- Commercial grapefruit juice: contains rind, the source of the competing compound: Significantly increases the plasma levels of buspirone
The likely mechanism of the interaction caused by grapefruit juice is delayed gastric emptying or inhibition by a substance in grapefruit rind of cytochrome P450 3A4-mediated first-pass metabolism of buspirone.
The occurrence of elevated blood pressure has been reported when buspirone hydrochloride has been added to a regimen including a monoamine oxidase inhibitor (MAOI).
Activated charcoal is believed to be an effective treatment for overdose, provided the patient is treated promptly. Expected symptoms (based on symptoms in male healthy volunteers treated with 375 mg/day — compared to the maximum daily licensed dosage in Australia, the UK, and the US):
- Gastric distress
Buspirone appears to be relatively benign in cases of single-drug overdose, although no definitive data on this subject appear to be available.
Pharmacology and mechanism
Buspirone functions as a serotonin 5-HT1A receptor partial agonist (IA = 0.465). It is this action that is thought to mediate its anxiolytic and antidepressant effects. Additionally, it functions as a presynaptic dopamine antagonist at the D2, D3 and D4 receptors.  Buspirone is also a partial α1 receptor agonist. Buspirone also appears to produce some oxytocin stimulation via 5-HT1A receptor-induced action. Buspirone binds to 5-HT type 1A serotonin receptors on presynaptic neurons in the dorsal raphe and on postsynaptic neurons in the hippocampus, thus inhibiting the firing rate of 5-HT-containing neurons in the dorsal raphe. Buspirone also binds at dopamine type 2 (DA2) receptors, blocking presynaptic dopamine receptors. Buspirone increases firing in the locus ceruleus, an area of brain where norepinephrine cell bodies are found in high concentration. The net result of buspirone actions is that serotonergic activity is suppressed while noradrenergic and dopaminergic cell firing is enhanced. Binding Profile of Buspirone (towards cloned human receptors)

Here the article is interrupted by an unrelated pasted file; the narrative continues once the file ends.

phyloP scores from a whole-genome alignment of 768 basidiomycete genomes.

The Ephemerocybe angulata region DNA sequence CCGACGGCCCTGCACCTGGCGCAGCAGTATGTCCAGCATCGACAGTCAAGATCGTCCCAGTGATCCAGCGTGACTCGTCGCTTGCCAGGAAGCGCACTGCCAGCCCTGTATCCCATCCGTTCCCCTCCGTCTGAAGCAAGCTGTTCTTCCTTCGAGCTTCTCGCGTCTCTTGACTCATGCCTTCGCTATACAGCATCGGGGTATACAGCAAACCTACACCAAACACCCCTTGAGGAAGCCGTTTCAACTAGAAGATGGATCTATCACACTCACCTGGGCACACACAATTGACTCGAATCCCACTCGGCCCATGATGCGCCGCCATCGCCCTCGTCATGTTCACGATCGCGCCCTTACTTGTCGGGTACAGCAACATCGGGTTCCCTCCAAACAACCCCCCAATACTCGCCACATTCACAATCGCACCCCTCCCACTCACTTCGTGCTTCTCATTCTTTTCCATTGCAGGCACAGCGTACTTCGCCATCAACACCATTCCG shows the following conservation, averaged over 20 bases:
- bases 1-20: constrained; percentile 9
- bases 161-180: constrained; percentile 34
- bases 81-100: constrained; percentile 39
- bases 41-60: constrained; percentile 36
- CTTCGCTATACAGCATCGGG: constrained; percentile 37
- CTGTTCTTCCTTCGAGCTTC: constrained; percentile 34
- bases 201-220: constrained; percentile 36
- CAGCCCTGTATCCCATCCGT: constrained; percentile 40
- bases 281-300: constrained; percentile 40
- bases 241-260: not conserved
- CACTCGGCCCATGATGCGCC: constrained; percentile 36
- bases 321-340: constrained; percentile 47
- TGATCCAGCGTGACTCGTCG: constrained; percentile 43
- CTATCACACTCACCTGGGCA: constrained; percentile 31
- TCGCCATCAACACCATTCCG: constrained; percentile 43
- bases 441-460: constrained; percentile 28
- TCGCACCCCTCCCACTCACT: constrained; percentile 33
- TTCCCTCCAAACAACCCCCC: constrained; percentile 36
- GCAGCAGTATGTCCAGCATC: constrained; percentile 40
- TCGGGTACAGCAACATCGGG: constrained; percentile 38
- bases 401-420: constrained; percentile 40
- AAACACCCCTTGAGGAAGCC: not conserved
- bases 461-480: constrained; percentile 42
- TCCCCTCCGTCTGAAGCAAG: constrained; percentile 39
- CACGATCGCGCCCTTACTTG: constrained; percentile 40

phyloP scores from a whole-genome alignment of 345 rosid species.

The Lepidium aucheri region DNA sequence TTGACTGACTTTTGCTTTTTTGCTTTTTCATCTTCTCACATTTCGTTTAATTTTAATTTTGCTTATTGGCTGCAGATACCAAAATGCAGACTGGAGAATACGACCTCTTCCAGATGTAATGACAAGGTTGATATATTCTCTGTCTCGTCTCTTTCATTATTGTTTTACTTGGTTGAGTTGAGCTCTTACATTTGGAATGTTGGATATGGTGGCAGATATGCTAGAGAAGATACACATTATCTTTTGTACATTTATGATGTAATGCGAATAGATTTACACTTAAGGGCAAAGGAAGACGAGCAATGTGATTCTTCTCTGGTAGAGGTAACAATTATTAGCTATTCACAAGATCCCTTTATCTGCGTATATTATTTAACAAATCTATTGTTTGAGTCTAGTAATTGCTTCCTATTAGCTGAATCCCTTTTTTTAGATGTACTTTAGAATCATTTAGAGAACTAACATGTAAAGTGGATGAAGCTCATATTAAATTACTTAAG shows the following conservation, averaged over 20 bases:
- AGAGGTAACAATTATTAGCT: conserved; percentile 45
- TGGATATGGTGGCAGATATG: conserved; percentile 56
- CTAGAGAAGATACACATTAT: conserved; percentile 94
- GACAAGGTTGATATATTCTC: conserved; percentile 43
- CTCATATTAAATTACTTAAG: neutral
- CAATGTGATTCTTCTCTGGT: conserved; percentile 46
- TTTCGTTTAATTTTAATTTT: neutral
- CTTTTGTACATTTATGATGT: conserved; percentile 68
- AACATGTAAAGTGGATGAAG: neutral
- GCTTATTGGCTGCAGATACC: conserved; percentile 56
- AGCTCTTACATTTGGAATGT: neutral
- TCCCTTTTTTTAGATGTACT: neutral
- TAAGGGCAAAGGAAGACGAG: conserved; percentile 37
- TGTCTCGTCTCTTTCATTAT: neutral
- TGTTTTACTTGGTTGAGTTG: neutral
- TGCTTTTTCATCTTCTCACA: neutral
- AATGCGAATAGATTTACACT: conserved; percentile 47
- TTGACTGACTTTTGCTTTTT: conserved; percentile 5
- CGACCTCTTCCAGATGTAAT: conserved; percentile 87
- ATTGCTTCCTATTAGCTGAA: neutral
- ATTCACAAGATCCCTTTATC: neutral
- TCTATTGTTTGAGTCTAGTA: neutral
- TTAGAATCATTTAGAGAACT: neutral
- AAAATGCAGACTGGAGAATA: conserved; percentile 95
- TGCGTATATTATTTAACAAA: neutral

|Receptor||Binding Affinity (Ki [nM])||Action|
- A study of acute morphine withdrawal in rats found that co-administration of Buspirone and morphine reduced synaptic ultrastructural changes in hippocampus leading to a reduction of anxiety and withdrawal symptoms.